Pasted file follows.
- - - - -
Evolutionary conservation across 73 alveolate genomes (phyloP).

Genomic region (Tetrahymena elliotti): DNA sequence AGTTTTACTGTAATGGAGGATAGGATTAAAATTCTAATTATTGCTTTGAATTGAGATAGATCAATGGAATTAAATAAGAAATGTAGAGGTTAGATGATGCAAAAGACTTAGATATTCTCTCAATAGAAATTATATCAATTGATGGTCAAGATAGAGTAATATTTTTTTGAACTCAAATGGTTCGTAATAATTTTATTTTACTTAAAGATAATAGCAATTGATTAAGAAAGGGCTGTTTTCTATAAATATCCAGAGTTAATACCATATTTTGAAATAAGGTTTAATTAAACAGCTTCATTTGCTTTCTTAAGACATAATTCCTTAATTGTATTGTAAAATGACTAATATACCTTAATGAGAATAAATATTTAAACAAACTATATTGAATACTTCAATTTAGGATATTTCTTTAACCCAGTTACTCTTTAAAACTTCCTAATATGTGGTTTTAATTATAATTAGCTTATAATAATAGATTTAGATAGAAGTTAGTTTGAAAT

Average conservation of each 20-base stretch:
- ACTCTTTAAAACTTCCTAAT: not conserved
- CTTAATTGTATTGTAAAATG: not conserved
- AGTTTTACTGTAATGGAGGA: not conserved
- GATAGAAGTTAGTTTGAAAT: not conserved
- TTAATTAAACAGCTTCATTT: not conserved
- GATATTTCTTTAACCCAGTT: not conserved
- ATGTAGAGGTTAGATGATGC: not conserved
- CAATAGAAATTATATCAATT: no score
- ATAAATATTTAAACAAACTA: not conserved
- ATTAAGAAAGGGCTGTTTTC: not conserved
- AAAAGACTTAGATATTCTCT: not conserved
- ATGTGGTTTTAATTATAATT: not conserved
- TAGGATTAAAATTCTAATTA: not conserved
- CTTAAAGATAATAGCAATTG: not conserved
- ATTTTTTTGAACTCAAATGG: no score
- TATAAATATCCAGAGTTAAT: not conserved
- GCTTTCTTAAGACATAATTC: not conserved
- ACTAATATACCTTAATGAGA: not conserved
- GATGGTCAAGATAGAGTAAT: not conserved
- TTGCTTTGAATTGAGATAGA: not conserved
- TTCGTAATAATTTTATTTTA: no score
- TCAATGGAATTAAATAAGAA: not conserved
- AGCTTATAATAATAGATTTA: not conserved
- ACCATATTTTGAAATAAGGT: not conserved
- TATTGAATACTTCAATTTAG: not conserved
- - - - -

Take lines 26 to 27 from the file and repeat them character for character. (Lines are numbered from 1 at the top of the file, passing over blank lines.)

- AGCTTATAATAATAGATTTA: not conserved
- ACCATATTTTGAAATAAGGT: not conserved